NEWS
March 15, 2012
When someone keeps commiting offensive acts, but apologizes afterward each time, is he really sorry? That question arises in the case of Philadelphia-based Urban Outfitters, which again is selling apparel that offends a particular segment of American society. This time, again, it's Irish Americans, who are stereotypically depicted on T-shirts and other items Urban Outfitters hopes to sell to St. Patrick's Day revelers. It's a shame that an event that for the better part of 1,000 years was observed solely as a religious holiday that began in Ireland has become for too many people little more that an excuse for bawdy behavior.
NEWS
May 22, 1998 | By Tom Foley
In 1916, William Butler Yeats wrote of his Ireland: Too long a sacrifice Can make a stone of the heart. O, when may it suffice? The partition of Ireland, civil war, almost 30 years of this most recent rendition of "the troubles" - indeed, when may it suffice? The ledger for this most recent cycle: almost 3,000 dead and more than 29,000 seriously hurt. In the United States, the equivalent would be 519,000 deaths and more than 5 million serious injuries - just about 10 times our losses in Vietnam.
NEWS
August 2, 1996 | BY JACK McKINNEY
I haven't wrapped a column around anything from my mailbox since I reduced my number of at-bats for this team. I'll make an exception today, though, because it concerns an injustice done to Olympic runner Sonia O'Sullivan of Ireland, who's had enough grief lately. In reporting two weeks ago that the privilege of carrying Ireland's flag in opening ceremonies had gone to boxer Francis Barrett, a member of that nation's socially spurned so-called traveling community, I put a knock on O'Sullivan for earlier turning down the honor.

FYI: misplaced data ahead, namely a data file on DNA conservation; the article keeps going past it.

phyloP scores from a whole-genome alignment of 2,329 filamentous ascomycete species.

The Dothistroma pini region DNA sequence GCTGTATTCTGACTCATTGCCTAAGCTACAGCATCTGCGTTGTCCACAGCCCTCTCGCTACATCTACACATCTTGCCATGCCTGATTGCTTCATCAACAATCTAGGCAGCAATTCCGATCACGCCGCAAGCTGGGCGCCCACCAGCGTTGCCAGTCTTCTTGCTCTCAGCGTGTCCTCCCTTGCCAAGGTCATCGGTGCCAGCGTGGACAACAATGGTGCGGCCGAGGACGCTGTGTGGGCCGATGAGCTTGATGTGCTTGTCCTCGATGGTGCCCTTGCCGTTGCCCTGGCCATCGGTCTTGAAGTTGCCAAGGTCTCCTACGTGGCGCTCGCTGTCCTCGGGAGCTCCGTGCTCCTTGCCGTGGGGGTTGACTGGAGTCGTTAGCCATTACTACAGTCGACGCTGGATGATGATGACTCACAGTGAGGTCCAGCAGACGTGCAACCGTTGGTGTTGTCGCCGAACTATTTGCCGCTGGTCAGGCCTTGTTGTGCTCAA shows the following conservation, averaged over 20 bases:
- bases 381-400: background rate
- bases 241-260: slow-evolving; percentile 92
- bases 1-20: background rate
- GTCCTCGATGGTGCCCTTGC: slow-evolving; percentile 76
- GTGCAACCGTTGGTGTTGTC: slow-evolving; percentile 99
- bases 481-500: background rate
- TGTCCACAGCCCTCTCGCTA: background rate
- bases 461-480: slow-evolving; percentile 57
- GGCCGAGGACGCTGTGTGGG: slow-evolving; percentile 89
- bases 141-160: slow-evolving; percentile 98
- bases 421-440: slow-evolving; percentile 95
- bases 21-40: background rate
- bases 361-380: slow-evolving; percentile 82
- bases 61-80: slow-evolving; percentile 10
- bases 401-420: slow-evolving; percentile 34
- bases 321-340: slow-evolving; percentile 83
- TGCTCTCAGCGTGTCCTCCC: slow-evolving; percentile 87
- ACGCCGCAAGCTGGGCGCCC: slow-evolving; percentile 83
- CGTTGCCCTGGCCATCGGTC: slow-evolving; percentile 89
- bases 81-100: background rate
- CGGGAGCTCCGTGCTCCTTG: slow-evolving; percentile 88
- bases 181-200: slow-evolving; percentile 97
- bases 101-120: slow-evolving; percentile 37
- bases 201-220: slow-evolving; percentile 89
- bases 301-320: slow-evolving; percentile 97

NEWS
June 29, 1995 | By Andrew M. Greeley
Without almost anyone noticing, Ireland is becoming a prosperous country. In fact, domestic demand, which is part of the rapid growth rate (highest in Europe), is becoming so strong that inflation (lowest in Europe) might loom on the horizon. "Domestic demand" means that many people here have enough money to buy more than they did in the past. Not everyone has such money, of course, and the Irish unemployment rate is still between 13 and 14 percent. But the standard of living is improving rapdily.